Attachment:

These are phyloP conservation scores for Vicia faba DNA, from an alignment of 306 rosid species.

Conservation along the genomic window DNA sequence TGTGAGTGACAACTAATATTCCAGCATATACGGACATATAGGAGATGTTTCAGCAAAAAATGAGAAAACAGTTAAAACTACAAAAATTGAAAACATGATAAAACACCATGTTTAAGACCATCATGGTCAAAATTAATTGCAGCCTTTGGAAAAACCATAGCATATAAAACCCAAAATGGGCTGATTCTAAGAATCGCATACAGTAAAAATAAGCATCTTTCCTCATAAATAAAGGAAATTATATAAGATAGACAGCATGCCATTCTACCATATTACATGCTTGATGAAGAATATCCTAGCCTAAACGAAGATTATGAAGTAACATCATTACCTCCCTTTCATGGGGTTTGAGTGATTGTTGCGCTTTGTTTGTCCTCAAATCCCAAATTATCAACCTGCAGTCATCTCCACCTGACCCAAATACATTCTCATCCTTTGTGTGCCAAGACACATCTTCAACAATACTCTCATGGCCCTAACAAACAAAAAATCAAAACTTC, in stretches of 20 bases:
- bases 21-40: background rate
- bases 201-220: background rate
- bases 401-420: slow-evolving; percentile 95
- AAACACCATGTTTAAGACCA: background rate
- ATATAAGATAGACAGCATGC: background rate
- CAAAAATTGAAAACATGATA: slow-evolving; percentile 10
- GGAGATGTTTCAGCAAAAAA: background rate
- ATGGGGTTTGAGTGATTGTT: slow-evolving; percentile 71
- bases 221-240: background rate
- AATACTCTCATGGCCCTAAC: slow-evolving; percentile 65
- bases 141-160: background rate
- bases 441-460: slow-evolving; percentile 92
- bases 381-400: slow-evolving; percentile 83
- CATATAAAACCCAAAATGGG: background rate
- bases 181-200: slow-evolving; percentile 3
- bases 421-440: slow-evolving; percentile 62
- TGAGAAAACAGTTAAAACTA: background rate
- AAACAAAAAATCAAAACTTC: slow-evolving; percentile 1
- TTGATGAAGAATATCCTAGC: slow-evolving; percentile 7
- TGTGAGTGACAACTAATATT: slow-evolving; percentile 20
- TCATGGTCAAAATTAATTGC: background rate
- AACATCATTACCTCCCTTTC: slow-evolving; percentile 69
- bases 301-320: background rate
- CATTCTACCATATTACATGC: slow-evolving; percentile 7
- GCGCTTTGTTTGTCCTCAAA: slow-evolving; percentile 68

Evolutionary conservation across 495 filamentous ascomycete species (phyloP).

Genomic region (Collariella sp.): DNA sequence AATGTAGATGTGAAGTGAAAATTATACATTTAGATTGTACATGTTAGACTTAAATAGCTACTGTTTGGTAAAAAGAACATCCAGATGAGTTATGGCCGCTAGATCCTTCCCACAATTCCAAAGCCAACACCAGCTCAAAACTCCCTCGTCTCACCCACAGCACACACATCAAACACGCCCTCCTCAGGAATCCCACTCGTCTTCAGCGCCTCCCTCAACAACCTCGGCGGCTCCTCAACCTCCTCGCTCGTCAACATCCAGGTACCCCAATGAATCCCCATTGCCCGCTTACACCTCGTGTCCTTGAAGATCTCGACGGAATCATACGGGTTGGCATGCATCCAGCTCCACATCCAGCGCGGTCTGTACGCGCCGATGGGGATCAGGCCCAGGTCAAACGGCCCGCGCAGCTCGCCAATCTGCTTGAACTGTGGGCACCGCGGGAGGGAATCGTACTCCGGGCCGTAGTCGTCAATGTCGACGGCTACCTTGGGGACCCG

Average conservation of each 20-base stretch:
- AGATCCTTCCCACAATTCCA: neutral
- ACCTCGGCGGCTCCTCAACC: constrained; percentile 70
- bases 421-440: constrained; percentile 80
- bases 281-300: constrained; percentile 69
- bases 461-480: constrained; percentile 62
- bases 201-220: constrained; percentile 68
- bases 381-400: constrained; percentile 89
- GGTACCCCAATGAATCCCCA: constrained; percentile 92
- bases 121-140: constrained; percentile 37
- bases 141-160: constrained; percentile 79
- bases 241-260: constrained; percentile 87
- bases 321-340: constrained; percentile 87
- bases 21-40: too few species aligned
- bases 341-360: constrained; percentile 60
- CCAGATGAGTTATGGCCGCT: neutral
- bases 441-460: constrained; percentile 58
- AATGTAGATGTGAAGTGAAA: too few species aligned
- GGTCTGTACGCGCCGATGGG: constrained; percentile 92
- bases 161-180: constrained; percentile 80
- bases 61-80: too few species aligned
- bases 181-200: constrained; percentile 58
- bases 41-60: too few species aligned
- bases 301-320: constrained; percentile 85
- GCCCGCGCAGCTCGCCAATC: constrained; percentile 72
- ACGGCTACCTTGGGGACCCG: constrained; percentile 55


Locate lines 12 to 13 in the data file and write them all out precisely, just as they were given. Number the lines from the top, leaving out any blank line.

- AATACTCTCATGGCCCTAAC: slow-evolving; percentile 65
- bases 141-160: background rate